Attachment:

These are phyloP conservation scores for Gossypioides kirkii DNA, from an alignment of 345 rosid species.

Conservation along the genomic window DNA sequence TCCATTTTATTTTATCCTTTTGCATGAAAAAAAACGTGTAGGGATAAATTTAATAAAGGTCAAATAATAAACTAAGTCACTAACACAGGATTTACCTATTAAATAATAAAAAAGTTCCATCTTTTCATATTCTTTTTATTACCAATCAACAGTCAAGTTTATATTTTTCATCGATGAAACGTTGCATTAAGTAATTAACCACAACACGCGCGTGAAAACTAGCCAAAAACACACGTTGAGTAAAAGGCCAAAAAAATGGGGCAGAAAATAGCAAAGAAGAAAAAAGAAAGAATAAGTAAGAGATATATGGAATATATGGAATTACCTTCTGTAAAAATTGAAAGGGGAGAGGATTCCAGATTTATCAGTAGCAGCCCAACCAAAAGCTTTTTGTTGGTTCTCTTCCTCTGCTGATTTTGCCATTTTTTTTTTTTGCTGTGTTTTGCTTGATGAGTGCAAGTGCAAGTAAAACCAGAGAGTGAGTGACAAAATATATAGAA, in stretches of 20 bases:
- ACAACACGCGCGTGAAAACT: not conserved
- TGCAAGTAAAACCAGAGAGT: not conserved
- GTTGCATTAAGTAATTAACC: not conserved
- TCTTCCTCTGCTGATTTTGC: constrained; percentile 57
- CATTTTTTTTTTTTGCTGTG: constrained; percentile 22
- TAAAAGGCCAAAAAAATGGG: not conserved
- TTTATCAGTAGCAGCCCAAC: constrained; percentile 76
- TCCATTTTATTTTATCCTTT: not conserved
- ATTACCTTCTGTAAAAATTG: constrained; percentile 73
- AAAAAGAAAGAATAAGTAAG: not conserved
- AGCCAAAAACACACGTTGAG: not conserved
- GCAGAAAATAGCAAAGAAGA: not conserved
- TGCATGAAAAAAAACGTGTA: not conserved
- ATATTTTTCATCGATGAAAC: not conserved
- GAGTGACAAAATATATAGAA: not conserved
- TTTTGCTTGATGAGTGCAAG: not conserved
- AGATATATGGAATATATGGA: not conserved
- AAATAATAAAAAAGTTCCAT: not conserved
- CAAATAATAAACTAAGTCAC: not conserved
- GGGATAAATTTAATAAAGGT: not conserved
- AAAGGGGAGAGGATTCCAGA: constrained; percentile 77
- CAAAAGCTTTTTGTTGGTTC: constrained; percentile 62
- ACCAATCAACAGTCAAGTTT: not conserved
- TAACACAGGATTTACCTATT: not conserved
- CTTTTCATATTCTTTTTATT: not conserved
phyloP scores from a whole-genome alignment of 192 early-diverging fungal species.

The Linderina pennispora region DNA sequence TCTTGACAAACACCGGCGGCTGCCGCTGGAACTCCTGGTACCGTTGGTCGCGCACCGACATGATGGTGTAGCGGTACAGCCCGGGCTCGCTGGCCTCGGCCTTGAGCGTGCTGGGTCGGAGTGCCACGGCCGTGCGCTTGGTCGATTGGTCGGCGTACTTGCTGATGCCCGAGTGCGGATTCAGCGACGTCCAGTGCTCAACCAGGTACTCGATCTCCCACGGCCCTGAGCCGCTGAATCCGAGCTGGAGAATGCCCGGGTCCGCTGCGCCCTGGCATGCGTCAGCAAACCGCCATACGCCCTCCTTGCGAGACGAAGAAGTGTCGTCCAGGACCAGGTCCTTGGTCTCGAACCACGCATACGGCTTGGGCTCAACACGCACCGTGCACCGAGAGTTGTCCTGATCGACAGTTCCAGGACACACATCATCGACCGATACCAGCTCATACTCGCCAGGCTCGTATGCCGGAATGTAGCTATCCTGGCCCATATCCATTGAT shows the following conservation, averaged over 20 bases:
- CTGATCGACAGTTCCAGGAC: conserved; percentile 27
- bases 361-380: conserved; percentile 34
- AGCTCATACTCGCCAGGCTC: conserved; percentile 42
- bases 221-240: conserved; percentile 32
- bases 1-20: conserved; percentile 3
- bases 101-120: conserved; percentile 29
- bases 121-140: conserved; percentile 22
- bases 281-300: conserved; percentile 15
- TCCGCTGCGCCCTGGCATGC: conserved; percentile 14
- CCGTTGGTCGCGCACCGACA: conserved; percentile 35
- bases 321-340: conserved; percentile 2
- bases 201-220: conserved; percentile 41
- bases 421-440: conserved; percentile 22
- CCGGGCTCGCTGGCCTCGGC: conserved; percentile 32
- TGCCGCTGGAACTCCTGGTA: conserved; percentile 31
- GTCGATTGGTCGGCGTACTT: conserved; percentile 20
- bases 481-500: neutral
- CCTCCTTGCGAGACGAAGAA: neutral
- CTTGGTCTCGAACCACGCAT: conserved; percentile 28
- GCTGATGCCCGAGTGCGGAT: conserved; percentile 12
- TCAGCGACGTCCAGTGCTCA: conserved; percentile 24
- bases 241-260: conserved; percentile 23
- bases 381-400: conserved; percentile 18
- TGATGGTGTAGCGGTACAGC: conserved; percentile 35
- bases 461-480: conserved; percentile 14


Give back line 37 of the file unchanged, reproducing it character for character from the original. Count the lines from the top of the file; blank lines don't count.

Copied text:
- bases 281-300: conserved; percentile 15